The central bank has announced it will allow the UK’s banks to swap risky mortgage debts for government-backed bonds, in a bid to improve liquidity in the banking system and increase confidence in the mortgage lending market, which has virtually ground to a halt in the wake of the credit crisis. Indeed, such is the scale of the current problem that even David Cameron is saying it’s the right move.
The central bank’s £50bn bail out is its biggest-ever injection into the markets, and is a bid to help prevent the credit crisis causing more damage to UK economy. The bad news: taxpayers are liable.
Critics have argued that the Bank is bailing out the country’s banks at the taxpayers’ expense, effectively nationalising the banks’ losses. Indeed, the Bank can expect many taxpayers to feel put out by the risk – especially those who claim to have been too financially savvy to enter into such risky mortgage agreements in the first place. Taxpayers are in fact backing the prevention of another Northern Rock style collapse – which would end up leaving us all shelling out even more.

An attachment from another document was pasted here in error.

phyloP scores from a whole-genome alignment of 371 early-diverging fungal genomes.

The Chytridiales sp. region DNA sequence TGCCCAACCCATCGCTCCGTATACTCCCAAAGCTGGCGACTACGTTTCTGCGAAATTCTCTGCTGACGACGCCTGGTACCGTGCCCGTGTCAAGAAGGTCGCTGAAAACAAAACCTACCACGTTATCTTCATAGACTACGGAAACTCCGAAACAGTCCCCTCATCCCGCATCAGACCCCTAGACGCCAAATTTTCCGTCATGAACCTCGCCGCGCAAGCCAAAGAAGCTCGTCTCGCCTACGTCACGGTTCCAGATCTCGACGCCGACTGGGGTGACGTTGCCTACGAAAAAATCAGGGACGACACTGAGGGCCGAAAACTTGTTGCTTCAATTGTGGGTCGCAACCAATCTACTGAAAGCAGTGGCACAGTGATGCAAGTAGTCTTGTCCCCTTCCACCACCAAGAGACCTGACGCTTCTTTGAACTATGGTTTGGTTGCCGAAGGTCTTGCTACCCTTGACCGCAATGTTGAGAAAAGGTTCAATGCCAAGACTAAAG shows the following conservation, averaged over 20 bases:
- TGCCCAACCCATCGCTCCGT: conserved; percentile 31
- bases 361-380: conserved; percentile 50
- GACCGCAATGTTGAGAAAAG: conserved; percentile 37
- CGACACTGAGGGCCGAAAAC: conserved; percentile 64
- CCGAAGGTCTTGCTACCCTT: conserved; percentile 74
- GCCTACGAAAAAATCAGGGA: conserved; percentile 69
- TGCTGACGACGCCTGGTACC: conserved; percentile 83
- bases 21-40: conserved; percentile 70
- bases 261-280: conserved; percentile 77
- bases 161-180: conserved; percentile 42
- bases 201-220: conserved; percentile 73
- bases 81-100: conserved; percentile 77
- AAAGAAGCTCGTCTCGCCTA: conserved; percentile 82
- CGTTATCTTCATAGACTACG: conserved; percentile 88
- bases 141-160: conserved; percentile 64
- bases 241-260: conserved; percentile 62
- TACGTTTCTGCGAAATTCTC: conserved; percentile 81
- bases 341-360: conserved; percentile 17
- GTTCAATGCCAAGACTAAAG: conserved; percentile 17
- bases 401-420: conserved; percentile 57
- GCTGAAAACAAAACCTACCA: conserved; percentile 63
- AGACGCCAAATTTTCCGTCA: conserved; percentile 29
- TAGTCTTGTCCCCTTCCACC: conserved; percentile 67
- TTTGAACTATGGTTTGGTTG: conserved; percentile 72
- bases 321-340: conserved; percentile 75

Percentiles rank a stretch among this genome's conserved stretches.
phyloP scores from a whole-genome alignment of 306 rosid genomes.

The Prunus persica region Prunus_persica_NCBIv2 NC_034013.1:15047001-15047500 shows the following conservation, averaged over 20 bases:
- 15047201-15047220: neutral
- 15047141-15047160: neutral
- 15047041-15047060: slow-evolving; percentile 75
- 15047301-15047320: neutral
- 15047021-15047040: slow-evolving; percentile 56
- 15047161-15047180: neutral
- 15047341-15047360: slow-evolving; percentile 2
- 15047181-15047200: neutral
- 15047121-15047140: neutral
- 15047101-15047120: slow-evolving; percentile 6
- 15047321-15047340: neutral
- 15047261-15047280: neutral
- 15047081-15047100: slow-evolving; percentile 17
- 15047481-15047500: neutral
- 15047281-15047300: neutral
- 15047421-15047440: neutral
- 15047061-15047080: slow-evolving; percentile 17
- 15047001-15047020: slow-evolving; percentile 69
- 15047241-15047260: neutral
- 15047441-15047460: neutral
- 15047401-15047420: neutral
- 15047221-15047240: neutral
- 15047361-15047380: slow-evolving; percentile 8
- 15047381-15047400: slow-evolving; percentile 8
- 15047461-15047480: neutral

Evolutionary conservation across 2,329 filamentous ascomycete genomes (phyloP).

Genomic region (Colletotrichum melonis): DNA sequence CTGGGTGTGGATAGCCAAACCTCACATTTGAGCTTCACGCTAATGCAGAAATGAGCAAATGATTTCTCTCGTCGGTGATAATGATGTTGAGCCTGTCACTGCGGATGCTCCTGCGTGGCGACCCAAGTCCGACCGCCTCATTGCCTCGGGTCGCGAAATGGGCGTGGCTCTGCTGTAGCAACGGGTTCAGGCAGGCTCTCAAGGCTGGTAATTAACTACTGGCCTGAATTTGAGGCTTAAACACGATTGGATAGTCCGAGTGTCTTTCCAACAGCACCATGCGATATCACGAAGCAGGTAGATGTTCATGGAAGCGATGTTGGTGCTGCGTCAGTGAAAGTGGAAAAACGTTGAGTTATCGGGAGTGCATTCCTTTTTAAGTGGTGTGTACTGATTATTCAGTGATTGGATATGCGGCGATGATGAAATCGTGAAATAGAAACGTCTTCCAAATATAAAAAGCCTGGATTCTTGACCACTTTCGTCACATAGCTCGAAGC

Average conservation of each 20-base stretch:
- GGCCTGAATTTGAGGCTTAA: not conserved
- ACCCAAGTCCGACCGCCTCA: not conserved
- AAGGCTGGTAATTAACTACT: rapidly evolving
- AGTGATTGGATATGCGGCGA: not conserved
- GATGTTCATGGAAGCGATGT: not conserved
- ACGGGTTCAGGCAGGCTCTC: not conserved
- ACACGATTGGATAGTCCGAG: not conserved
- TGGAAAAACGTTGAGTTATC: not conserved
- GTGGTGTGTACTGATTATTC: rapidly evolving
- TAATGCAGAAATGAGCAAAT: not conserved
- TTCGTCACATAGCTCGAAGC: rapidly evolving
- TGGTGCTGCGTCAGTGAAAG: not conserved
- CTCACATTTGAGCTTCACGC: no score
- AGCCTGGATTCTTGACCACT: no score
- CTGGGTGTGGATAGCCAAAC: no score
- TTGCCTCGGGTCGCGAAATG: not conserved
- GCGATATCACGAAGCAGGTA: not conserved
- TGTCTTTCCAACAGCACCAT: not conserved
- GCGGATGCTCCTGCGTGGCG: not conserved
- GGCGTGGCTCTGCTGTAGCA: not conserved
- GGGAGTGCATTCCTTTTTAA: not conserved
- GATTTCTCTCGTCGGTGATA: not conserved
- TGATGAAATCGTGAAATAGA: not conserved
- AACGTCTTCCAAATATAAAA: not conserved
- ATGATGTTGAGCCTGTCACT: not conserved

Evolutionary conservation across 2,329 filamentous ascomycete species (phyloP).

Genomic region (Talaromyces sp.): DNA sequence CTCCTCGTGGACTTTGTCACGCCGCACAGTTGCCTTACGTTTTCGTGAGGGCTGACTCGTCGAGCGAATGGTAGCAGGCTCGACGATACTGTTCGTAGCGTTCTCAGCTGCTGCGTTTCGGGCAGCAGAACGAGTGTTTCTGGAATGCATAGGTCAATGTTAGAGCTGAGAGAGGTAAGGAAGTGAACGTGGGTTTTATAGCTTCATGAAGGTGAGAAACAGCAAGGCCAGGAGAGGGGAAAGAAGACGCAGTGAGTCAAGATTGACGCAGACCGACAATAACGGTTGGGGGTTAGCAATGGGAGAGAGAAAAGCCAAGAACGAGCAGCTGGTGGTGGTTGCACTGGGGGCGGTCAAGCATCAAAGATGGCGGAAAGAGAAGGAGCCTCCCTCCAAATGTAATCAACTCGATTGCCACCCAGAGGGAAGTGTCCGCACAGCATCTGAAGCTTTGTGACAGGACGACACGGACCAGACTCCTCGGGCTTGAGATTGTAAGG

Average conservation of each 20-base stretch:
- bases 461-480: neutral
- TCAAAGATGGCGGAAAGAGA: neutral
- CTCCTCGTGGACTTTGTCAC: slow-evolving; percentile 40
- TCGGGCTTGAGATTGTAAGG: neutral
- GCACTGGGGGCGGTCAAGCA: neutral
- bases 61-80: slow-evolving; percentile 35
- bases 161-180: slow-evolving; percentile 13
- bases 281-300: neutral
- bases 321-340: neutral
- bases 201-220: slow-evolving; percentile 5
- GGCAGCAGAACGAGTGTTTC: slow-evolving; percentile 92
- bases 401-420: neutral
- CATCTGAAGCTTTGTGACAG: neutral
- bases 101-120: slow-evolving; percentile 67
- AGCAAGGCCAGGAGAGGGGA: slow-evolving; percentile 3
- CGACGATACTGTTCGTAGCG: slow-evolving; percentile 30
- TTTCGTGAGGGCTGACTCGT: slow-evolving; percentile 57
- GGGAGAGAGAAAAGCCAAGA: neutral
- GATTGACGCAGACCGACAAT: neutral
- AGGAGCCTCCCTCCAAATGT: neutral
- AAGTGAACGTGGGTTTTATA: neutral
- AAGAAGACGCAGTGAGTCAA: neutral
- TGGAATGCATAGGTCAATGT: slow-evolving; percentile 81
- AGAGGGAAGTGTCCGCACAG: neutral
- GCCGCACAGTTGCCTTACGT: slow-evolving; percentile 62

Each swap will only apply to mortgage debts on the banks’ books at the end of 2007, and the swaps can’t be used to finance new lending. They will last one year and may be renewed for up to three. The Bank has insisted that the risk to taxpayers will be negligible, pointing out that only top-rated assets will be accepted. The banks will also be charged a fee to use the scheme, and will have to take a discount of between 10% and 30% on the assets they swap, known as a ‘haircut’ in the business.
The plan respresents a u-turn for Mervyn King. The Bank of England chief has always insisted on banks shouldering the responsibility, while this in fact bears all the hallmarks of Gordon Brown’s time as chancellor. Perhaps the old hand has been at it again. Which just goes to show, while the PM may lack the image-building skills, he’s still canny when it comes to numbers.